But if he’s re-elected he would change the Law and take the work permit system out of Immigration hands.
    Can the Cayman Islands Government handle something that is so complicated as border control and work permits from two different entities of GOVERNMENT ? That would be the biggest mess I ever seen in my life.

    How can someone make such a mistake on PR Law four years ago and today I know how to fix it ? How come he didn’t and couldn’t fix it before today ?

  2. I am writing as someone who was born elsewhere but has lived here for over 35 years. Paper Caymanian or not, this is my home.

    In that time the population has exploded from about 12,000 (9,000 Caymanian plus 3,000 ex-pat) to about 60,000 (30,000 Caymanian plus 30,000 ex-pat).

    Crime and traffic are now major problems.

    There is plenty of land for building but do we WANT to double our population? How will the infrastructure cope?

    I read a recent report that children in Barbados have a 98% literacy rate. One of the highest in the world. I DO NOT BELIEVE that Caymanian children are less intelligent than Barbadian children. How can we achieve the same educational standard?

    How can we educate our children that they can take the higher paid jobs? Not by forcing employers but because they are the best qualified job candidates.

    At the other end of the scale where are the Caymanians working in supermarkets, hotels and restaurants? Why is it necessary to import workers to do these jobs? (I am NOT knocking these imported workers who generally work very hard for not very much money ).

    • I just posted my comment on CNS on “the Education minister opposes dividing kids” article.
      I will repeat it here, for it answers Mr.Lintons’ question “How can we achieve the same educational standard?”
      Shortly -by making sure kids are actually able to learn. We assume that they are, but are they?
      Here it is:
      How hard it is to understand that the earlier their disabilities are discovered, the sooner custom made learning programs could be implemented.
      Make it mandatory for each child starting a school to be professionally evaluated. ArrowSmith school in Toronto does just that. Either contract them each year to do the evaluation or “grow” your own professionals by sending them to Toronto to learn.
      Almost all children have one or another disability such as : having difficulty with reading, writing and mathematics, comprehension, logical reasoning, problem solving, visual and auditory memory, non-verbal learning, attention, processing speed and dyslexia.
      They might not hear or see well and the regular doctors do not do these kind of testing. There are no optometrists specializing in learning-related vision problems in the Cayman Islands. Many school-aged children who struggle at school may actually have one or more of these learning-related vision problems. Most of these children actually have “perfect” 20/20 vision. Even if they have had a complete eye exam, children with vision-related learning disabilities would not be diagnosed because most optometrists and ophthalmologists do not specialize in this area, so they do not test for these problems.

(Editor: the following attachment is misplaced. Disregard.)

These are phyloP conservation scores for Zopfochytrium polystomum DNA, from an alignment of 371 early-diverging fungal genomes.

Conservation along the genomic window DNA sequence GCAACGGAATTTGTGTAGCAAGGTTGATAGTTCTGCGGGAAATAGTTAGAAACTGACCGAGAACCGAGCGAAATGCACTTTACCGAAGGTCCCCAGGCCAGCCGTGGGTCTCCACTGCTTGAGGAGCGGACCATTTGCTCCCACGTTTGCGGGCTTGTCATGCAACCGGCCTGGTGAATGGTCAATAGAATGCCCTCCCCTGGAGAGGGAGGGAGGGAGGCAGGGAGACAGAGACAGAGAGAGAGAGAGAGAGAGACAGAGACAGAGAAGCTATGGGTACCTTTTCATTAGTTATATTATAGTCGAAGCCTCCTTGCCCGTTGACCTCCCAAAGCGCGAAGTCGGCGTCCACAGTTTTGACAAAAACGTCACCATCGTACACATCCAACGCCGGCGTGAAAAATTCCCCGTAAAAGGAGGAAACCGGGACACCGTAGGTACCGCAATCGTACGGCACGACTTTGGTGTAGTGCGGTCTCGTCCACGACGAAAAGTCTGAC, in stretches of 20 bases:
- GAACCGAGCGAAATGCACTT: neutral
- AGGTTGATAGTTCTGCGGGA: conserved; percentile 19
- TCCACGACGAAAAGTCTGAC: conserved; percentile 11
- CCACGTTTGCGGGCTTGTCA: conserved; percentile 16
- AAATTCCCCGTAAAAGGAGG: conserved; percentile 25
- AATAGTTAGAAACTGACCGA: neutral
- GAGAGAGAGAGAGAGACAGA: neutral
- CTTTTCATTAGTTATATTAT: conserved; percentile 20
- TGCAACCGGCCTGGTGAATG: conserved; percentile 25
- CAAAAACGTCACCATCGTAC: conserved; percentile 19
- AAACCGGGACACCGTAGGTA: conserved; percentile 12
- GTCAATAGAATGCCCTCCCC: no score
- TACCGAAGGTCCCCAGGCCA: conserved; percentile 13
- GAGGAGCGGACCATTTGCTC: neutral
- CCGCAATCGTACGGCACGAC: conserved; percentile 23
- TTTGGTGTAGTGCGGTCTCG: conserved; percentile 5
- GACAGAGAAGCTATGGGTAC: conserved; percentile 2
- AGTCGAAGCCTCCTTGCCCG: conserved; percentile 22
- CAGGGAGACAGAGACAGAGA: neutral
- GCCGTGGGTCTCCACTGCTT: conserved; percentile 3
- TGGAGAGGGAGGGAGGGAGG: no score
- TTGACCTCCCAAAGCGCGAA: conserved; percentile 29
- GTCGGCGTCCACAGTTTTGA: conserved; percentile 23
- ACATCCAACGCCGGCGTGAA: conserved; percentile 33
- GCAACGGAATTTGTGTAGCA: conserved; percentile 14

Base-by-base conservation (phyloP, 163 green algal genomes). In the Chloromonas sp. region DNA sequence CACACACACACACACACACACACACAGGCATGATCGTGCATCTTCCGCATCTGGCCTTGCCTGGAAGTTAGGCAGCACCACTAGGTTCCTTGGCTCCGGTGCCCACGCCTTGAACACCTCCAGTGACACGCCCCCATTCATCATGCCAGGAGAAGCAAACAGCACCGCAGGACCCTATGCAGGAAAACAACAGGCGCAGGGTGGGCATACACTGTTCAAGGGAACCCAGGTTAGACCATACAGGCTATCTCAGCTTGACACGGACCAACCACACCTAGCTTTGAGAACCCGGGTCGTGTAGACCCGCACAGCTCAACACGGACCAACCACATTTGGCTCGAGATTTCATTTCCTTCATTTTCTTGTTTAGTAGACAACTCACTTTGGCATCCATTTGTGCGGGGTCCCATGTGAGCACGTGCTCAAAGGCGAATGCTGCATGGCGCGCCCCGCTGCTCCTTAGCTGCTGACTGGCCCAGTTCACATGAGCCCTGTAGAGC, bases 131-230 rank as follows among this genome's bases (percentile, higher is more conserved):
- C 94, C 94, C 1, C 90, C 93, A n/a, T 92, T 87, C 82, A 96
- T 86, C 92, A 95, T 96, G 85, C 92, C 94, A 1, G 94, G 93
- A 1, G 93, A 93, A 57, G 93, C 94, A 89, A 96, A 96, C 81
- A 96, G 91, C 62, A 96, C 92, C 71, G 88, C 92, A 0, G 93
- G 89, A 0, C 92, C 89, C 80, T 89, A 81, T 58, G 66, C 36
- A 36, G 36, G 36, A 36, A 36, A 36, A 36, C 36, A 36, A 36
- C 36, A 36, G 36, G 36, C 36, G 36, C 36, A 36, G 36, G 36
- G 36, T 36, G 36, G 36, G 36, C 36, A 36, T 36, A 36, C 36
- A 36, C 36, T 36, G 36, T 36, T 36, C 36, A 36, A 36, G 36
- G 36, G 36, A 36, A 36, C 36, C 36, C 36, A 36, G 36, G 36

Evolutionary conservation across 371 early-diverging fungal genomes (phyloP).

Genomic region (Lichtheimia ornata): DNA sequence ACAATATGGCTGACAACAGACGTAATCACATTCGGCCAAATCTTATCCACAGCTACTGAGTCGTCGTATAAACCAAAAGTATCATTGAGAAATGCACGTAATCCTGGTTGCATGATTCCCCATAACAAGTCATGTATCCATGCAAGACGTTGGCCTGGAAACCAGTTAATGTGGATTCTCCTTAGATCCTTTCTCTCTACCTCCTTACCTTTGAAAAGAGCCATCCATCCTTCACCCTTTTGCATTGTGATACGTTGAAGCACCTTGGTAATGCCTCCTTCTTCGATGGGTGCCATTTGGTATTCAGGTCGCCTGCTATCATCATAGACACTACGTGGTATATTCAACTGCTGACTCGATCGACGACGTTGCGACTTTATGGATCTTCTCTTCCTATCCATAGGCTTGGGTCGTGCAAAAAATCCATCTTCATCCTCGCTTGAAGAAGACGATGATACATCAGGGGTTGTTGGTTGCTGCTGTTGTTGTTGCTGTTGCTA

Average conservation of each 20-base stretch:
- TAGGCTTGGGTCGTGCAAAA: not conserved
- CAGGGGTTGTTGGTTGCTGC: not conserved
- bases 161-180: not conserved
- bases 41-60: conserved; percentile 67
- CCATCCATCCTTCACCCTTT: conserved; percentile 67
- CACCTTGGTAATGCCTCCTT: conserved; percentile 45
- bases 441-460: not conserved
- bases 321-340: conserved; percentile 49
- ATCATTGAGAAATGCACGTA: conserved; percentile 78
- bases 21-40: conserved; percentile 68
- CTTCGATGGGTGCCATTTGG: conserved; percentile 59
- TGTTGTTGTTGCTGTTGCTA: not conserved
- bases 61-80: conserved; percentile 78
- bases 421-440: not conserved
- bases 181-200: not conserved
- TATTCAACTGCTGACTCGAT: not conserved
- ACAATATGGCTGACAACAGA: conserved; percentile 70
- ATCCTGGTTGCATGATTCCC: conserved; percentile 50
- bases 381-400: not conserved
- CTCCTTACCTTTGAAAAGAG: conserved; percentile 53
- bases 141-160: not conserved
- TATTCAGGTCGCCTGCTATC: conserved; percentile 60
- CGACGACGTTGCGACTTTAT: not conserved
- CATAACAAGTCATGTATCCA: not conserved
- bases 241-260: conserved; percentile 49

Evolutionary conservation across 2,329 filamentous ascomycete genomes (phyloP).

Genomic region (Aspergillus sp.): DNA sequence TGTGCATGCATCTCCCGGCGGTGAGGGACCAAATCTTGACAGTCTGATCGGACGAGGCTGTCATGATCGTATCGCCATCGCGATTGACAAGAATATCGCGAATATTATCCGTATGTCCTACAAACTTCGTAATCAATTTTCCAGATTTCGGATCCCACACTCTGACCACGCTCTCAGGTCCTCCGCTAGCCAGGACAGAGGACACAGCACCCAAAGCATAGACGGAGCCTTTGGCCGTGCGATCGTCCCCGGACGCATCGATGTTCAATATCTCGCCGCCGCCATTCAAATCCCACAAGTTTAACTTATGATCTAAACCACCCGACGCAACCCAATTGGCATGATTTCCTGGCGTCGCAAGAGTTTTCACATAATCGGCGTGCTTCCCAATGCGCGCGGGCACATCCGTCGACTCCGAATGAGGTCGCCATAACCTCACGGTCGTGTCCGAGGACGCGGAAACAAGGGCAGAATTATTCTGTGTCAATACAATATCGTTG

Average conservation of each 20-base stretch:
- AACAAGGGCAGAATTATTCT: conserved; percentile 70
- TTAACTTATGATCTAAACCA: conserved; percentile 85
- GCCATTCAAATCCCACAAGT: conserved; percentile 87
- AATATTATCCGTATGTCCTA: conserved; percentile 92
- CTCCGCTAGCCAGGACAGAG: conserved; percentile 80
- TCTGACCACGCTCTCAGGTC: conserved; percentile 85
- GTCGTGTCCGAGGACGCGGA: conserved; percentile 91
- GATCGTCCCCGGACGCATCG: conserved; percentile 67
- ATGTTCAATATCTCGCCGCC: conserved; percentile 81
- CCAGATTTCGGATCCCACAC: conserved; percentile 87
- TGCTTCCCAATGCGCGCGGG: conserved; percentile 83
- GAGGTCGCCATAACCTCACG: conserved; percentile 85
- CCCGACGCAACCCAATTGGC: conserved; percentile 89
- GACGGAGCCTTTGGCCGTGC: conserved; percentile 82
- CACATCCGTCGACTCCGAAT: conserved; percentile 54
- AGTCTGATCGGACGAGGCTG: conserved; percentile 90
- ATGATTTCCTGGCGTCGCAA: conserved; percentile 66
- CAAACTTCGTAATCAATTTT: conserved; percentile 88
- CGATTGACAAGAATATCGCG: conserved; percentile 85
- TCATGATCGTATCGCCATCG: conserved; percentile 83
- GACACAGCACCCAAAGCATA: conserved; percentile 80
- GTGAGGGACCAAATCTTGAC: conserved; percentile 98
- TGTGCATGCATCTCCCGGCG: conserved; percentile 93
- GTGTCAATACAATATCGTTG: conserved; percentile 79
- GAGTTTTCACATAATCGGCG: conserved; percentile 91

This also applies to the so called “unemployable”. Do we know why they are unemployable? May be they want to work, but with modern technology advancing by a minute and learning disabilities that never got corrected they simply can’t? Instead of facing an embarrassment they simply quit. Nobody wants to look like fool and admit that they are “having difficulty with reading, writing and mathematics, comprehension, logical reasoning, problem solving, visual and auditory memory, non-verbal learning, attention, processing speed and dyslexia.”
      That is what your leaders are missing.

    • Mr. Linton , yes Caymanians are Educated in and can take those jobs . When you have the Government ready to sell a work permit and is making so much revenue from it , then cheap labor is in the equation . How do you expect educated or qualified Caymanians to get the job then ? Alot of the problems that exist in the Cayman Islands Government and politicians has created ,

      There are so many problems and bureaucracy that Government has created against the Caymanian , I don’t have space on this page to explain them .

  3. About the literacy rate in Barbados? If we want to know why it is so high, ask how many teachers in the Education Department there are not Barbadian. We import accents from all over the world. Our children have difficulty understanding the melange of voices. It also helps if a child arrives at school ready to learn. This means being fed breakfast, having had a comfortable night’s rest, not reflecting the parent/parents’ stress. We are falling way too short of the goal for basic needs for our children while wasting money on yet more reports that are not ever going to get seen or used. Let us start there.